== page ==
Yes, the Chase is a playoff system of sorts; but again, it’s not that comparable. Plus, I come back to an argument I’ve made more than once in this column, that NASCAR isn’t like any other sport however you hand out the prizes — and I’ll continue to say this until I’m blue in the face.
It’s not perfect — but it’s not bad, either
In 2004, Jeff Gordon held a 60-point lead over Jimmie Johnson and a 61-point lead over Dale Earnhardt, Jr. when the points were reset for the first time. In the end it was Kurt Busch who would, improbably, take the inaugural Chase crown; his winning margin was a mere eight points over Johnson. Had the Chase not been run, Gordon would have won his fifth Championship by 47 points over his teammate.
Those are the facts, but here’s my question: Who’s to say Gordon (or Johnson or Earnhardt) wouldn’t have run differently without the Chase — perhaps a different fuel strategy, a risky two-tire call, etc.? The fact remains that the participants will race according to how the points are given out. Gordon was Chase racing up to and then during the final 10 races. How would he have run differently? No one can know, but I think it’s a point worth making in conjunction with this argument. 47 points over 5,500 total markers is a tiny margin, and it’s hard to say things wouldn’t have played out very differently without the Chase.
Yes, based on the old rules Gordon would have won but neither he, Busch, nor any other drivers who turned a lap in the Sprint Cup Series in 2004 were playing by the old rules.
Tony Stewart beat out Carl Edwards and Greg Biffle by 35 points to win his second crown in 2005. In the traditional standings, he would have held a very comfortable 215-point lead over the Biff and been 428 ahead of Johnson. Edwards, meanwhile, would have been 602 back. In short, the right driver won the championship even if it was closer than it should have been.
Likewise in 2006. Jimmie Johnson won his first title, topping both the Chase and traditional points standings. He beat out Matt Kenseth by some 56 points in the Chase, but using the old scoring method, was just four points ahead of the No. 17. In this case I refer you to the point above about Gordon… four lousy points. If that doesn’t change the way you race, I don’t know what does.
And then we have 2007, when Jeff Gordon had a season for the ages … well, almost. The driver of the No. 24 beat Johnson handily in the traditional standings by a margin of some 353 points. And with an average finish of 5.3 in the last 10 races, it wasn’t as if he was a slouch in that department, either. But Johnson reeled off four wins in the last five races to nip Gordon at the post.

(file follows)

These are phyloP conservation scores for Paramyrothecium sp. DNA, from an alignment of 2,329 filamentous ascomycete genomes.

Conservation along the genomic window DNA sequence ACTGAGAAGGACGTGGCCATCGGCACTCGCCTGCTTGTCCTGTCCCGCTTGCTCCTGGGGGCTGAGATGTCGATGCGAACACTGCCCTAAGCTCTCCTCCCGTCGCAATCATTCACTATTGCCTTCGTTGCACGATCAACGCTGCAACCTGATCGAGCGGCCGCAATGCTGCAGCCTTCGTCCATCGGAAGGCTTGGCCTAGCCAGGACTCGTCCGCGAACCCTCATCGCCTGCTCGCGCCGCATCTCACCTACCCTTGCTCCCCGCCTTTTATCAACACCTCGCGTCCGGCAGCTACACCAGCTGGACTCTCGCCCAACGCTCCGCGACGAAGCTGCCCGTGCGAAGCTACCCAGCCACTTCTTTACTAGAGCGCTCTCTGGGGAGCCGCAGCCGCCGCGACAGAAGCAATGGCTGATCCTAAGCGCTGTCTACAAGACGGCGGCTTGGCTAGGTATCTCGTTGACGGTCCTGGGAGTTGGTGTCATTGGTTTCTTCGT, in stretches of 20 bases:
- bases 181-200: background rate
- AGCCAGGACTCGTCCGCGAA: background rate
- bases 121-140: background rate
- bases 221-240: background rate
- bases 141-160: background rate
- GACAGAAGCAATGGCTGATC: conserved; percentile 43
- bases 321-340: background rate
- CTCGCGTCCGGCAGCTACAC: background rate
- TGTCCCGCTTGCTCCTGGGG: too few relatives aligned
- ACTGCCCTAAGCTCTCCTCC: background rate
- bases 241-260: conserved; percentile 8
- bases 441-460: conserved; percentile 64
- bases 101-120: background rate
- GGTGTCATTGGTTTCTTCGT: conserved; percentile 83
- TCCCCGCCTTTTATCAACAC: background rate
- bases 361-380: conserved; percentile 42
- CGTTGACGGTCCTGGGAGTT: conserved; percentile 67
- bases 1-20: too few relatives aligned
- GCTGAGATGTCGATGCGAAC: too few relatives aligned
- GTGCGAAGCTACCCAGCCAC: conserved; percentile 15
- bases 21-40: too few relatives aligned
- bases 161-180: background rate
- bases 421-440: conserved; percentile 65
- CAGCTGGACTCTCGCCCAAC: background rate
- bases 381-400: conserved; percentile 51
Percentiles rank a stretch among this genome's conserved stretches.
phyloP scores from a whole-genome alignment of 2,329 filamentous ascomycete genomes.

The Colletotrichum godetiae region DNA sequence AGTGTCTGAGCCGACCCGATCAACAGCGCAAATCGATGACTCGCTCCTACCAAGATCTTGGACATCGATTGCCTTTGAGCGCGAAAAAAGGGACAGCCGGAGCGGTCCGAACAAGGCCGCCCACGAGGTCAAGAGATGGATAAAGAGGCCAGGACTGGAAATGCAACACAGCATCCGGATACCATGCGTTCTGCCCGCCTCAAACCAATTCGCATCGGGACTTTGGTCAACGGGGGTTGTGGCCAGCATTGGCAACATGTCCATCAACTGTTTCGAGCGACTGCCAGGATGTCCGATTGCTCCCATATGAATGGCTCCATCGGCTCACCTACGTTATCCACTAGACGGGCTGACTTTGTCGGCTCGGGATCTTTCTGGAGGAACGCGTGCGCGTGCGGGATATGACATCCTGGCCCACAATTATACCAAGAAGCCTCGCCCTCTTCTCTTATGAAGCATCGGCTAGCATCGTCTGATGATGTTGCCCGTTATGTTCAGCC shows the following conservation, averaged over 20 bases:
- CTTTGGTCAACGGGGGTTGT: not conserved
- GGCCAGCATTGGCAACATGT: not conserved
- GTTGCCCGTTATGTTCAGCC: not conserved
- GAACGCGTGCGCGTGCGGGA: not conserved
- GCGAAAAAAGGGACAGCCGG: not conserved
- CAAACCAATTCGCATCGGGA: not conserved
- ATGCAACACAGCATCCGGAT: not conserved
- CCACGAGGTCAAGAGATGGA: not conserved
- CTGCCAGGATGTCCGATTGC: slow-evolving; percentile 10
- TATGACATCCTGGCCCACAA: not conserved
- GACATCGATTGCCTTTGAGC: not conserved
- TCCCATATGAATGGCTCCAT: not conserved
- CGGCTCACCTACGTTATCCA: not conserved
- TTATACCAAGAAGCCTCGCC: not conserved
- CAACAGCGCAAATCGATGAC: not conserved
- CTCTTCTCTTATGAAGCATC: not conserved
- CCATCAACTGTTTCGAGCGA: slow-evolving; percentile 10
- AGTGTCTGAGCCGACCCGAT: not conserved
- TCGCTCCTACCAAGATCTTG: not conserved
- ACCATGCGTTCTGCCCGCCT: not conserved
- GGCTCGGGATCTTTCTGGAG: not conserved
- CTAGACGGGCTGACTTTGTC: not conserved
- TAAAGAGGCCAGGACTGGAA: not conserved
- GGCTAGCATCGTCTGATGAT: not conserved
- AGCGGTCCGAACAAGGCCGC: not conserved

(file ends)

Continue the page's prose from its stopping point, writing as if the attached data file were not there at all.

This makes 2008 the most interesting season yet. The Chase has been “right” twice and “wrong” twice, so it will be interesting to see how it swings. If Kyle Busch doesn’t win, would it be that much of a disaster? And come to that, how would the Junior fans react if it were their driver who pulled a “Kurt Busch” and “stole” the championship?
The best teams step up and win it
This is seen by anti-Chasers as one of the biggest problems with the format. “The best teams always step up,” they scoff. NASCAR isn’t pinochle, after all. Every. Race. Counts.
Well frankly, I don’t see what the fuss about this point is. Why wouldn’t the best teams step up? Isn’t that exactly what they should do? Don’t the best teams always get it done when they need to? Most of the time, yeah, they do. So yeah, in the Chase the best teams do step up — and why this is a problem with some fans, I’m just not sure. Does Jimmie Johnson try twice as hard because it’s a Chase race? No, not at all. Does Junior, Jeff, or Smoke? No. No. No.
The fact is, the Chase could be a lot worse despite what the hardcore fan thinks. Yes, it is more exciting for the new or casual fan; but the fact remains NASCAR needs those new fans. If new fans are not brought into the sport, how can it grow?
Is the Chase perfect? No, far from it; but what is? What’s important is that I’ll be glued to the screen come Loudon — that’s for sure. And so will you.